PORTLAND – Having kids around can make even the toughest situations seem more manageable for struggling adults.
That’s why many Maine parents in trying situations want nothing more than to give their kids a gift this holiday season.
But for jobless parents, those living paycheck to paycheck or struggling with medical problems, holiday gifts might not be in the budget.
Many in that situation have applied to the Bruce Roberts Toy Fund for gifts to show their children how much they care.
The toy fund buys gifts for children in need with money donated from readers of The Portland Press Herald/Maine Sunday Telegram. The fund helps Mainers in Cumberland, York, Lincoln, Sagadahoc and Knox counties.
A divorced father from Bridgton with an 8-year-old daughter and a 9-year-old son wants to give his kids gifts so they know he appreciates their love and support.
But he can’t afford even the smallest present.
In June, he lost his job and his home and was diagnosed with multiple sclerosis — all in the same week.
Though everything seemed to be going wrong, his kids kept his spirits alive. “My son stayed by my side and told me every day that as long as we stuck together we would be OK,” he wrote in his application. “It doesn’t sound like much, but it was his words that pulled me through.”
The father wants to put a smile on the face of his daughter, too, who is still struggling with the divorce.
“She feels like she is an object that gets passed back and forth — yet she is so much more than that,” he wrote.
Another Bruce Roberts applicant, a mother from Standish, said her 9-year-old son and 4-year-old daughter also struggle with her divorce from their father, which happened in October. Also this year, the family dog and the kids’ great-grandmother died, and their grandfather was diagnosed with cancer.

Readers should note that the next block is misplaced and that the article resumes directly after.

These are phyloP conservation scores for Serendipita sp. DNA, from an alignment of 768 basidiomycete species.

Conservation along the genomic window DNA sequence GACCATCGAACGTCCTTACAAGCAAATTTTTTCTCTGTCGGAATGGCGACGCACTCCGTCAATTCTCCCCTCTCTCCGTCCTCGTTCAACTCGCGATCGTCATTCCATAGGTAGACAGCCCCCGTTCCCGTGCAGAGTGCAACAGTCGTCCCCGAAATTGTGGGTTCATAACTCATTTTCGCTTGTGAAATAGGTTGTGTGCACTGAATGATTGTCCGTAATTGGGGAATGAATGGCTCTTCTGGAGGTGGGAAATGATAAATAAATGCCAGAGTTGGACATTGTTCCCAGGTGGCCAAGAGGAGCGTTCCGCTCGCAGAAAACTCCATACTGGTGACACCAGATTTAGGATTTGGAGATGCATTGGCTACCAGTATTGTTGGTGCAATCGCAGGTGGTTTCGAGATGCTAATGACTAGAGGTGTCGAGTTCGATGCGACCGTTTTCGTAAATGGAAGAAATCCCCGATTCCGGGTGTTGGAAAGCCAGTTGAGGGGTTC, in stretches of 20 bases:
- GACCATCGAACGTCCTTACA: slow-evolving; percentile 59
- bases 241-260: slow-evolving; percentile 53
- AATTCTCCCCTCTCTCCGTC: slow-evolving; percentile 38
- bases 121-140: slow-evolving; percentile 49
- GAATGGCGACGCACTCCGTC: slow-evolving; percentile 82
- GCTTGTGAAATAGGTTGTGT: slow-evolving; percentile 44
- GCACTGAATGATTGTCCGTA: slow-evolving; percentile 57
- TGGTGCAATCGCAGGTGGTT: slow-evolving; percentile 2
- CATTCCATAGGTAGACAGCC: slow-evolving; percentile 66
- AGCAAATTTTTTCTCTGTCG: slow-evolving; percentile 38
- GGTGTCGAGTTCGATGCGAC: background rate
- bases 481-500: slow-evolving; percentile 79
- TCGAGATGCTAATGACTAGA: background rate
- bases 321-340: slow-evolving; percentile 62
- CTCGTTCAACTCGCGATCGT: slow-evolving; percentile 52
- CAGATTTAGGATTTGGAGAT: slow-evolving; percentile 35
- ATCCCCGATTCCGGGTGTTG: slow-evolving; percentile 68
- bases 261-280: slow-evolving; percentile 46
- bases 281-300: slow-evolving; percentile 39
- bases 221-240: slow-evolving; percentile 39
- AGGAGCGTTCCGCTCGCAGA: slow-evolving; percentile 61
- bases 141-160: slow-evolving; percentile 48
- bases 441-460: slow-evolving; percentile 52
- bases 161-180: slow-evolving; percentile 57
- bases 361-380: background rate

“It has been a very rough year for the kids,” she wrote. “It’s just been a horrible windfall of things.”
Through it all, the kids have been strong, and their resilience is contagious, she wrote. “They have done so well through everything and given me strength every day with their smiles, hugs and kisses.”
Like other Bruce Roberts applicants, the Standish mother wants to give back to her kids. But her monthly income doesn’t even cover her household expenses.
She doesn’t like to ask for help — “I’ve never had to do this before,” she wrote — but she and her family face a giftless Christmas.
“They really deserve more than what I or my (ex-husband) can do for them. I only hope that you could help us this year so that my kids can truly believe in Santa,” she wrote.
Some parents are working tirelessly to make a better life for their families, and are succeeding. The father from Bridgton recently found a new job, for example.
And a mother with mental health issues from Limerick recently moved with her two boys, a 17-year-old and 14-year-old, from transitional shelter housing in York County to their own apartment.
They receive help with housing expenses from Maine’s Bridging Rental Assistance Program, which assists Mainers with psychiatric disabilities. Under the program, participants pay 51 percent of their income toward housing; BRAP pays the rest.
Their new home is a big improvement, and the family has “stayed together through it all,” the mother wrote, but her monthly income is only $1,000.
She has no money left for holiday gifts.
“My focus is on keeping our housing and (paying bills), which leaves no money for extras. Any help would be appreciated,” she wrote.
Jonathan Hemmerdinger can be reached at 791-6316 or: